Quinn Foster, a third-year digital humanities and social sciences major from Ossining, N.Y., said previous trips to study abroad in Ireland and London were confidence boosters.
The new $500 grant will go toward Foster’s upcoming three-week summer trip to Portugal to learn about digital tools that can be used in literature and writing.
“Any money helps,” Foster said. “And I would recommend studying abroad. Just experiencing another culture really opens your world for you.”
COLA’s faculty-led trips remain a popular way to study abroad.
“The criminal justice program takes students to Ireland,” Laver said. “Applied modern languages and cultures takes students to Japan. A course in political science will take students to Greece after having studied the subject for a semester. The Center for Engaged Storycraft takes students to Paris over the summer. So there are a lot of opportunities to study abroad with faculty.”
RIT Kosovo also offers students a chance to study abroad by offering a Peace and Conflict Summer Program that provides the history, politics and economics of conflicts in an environment that serves as a living example of the subject.
COLA offers several degree programs that focus on international study, including international and global studies, which is an interdisciplinary degree program that includes applied modern languages and cultures and strongly recommends study or work abroad.
Students also have the option of studying abroad for a semester. The museum studies program recently designed a semester in Croatia. Students will take cultural heritage classes at RIT Croatia in Dubrovnik, and students will be able to participate in co-ops with local museums or tourism offices.
Nathan Dinneen, an associate professor of political science, plans to visit Greece in May to scout out sites for a future trip for students interested in a “Greece and the Political Imagination” class.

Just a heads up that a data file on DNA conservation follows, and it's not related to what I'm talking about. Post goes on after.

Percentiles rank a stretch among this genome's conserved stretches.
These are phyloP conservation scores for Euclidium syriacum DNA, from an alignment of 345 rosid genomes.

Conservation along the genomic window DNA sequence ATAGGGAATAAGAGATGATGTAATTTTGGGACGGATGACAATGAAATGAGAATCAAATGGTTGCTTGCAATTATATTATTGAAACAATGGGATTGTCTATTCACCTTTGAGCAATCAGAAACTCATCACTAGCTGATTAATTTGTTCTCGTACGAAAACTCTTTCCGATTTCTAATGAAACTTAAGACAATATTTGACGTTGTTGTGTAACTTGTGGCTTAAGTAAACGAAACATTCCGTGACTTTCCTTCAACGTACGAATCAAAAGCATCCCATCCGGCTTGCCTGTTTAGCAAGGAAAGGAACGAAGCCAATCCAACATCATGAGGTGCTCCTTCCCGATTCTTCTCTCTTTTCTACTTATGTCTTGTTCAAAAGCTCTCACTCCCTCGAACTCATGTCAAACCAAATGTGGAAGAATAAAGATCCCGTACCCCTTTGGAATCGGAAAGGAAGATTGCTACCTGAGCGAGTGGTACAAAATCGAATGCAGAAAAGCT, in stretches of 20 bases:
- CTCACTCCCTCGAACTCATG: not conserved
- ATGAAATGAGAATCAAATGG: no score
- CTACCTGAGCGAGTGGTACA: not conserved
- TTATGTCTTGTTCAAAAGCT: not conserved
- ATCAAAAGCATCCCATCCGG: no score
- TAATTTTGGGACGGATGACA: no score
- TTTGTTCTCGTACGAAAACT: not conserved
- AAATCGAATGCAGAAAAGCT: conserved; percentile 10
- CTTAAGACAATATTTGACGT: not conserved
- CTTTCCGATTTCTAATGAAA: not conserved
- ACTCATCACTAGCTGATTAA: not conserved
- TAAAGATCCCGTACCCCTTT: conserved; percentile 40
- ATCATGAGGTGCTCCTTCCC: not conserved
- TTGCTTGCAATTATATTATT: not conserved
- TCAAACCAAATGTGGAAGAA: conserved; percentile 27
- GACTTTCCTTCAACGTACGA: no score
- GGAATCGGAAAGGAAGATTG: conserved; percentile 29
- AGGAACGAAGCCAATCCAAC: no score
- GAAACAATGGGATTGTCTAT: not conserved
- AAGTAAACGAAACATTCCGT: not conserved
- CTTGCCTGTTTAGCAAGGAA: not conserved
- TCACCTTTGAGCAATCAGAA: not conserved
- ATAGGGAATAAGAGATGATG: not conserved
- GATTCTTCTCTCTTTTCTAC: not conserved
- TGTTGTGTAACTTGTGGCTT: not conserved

“I’ll be looking for good places to go and think about how I want to tie these things into what I’m teaching, from antiquity to the present,” Dinneen said. “We’ll be looking at medieval Greece; the struggle from moving from paganism to Christianity; the artistic, literary and intellectual heritage of Greece; as well as natural landscapes, caves, etc. Just being in the area while reading various texts will be amazing.”
Trent Hergenrader, an associate professor of English, has taken RIT creative writing and digital literature and comparative media students to Portugal in 2017 and 2019 and plans to take his third group there for three weeks this summer.
“We spend a few days in Lisbon learning about culture and history, then go on to Coimbra University doing a digital creative writing workshop, then spend 10 days in Porto doing urban exploration and a world building workshop,” he said.
In addition to what his students learn during the exercises on his trips, they are learning about new cultures.
“Seeing students trying the language, being exposed to new food and engaging with Portuguese culture such as music in the context of learning, it’s fun to watch students have new experiences and expand their horizons,” Hergenrader said.
Study abroad opportunities have gotten Hergenrader to think about expanding his horizons, too.
“I’ve thought about offering trips to Spain, and maybe even a J.R.R. Tolkien trip to New Zealand,” he said.